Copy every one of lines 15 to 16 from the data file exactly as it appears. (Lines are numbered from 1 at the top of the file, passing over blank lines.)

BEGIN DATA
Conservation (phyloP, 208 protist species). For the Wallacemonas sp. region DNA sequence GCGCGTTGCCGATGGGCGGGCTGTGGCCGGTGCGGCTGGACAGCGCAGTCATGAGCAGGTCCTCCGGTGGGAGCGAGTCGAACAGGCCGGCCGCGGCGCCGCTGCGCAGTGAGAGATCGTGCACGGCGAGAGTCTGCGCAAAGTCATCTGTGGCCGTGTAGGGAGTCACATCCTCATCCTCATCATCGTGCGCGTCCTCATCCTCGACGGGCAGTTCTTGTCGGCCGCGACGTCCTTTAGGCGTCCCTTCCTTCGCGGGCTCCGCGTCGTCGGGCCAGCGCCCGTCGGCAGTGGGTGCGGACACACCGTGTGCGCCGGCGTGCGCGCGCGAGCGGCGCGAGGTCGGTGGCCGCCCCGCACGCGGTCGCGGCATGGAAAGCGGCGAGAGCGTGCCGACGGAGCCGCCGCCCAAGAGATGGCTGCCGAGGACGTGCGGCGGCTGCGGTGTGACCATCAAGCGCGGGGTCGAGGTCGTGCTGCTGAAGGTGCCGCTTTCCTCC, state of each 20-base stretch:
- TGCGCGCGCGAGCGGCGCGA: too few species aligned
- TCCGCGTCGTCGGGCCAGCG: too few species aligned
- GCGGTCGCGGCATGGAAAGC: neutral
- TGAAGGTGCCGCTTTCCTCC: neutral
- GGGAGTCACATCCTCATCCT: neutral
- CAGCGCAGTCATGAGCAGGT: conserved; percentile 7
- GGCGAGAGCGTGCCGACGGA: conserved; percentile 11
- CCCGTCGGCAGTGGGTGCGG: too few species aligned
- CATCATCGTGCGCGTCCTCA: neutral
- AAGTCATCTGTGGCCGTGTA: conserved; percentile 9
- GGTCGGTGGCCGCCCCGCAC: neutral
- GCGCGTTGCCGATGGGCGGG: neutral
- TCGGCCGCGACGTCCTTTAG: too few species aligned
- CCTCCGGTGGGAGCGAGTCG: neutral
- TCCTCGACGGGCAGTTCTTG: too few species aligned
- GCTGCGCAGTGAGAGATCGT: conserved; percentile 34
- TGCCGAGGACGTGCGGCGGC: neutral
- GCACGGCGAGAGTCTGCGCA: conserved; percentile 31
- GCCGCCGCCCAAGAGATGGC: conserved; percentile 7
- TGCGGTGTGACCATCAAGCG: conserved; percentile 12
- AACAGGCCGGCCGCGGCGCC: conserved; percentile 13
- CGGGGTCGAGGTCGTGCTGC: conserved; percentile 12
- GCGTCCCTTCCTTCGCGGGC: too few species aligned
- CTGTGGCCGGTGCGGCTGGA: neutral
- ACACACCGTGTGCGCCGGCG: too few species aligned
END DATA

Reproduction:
- CCTCCGGTGGGAGCGAGTCG: neutral
- TCCTCGACGGGCAGTTCTTG: too few species aligned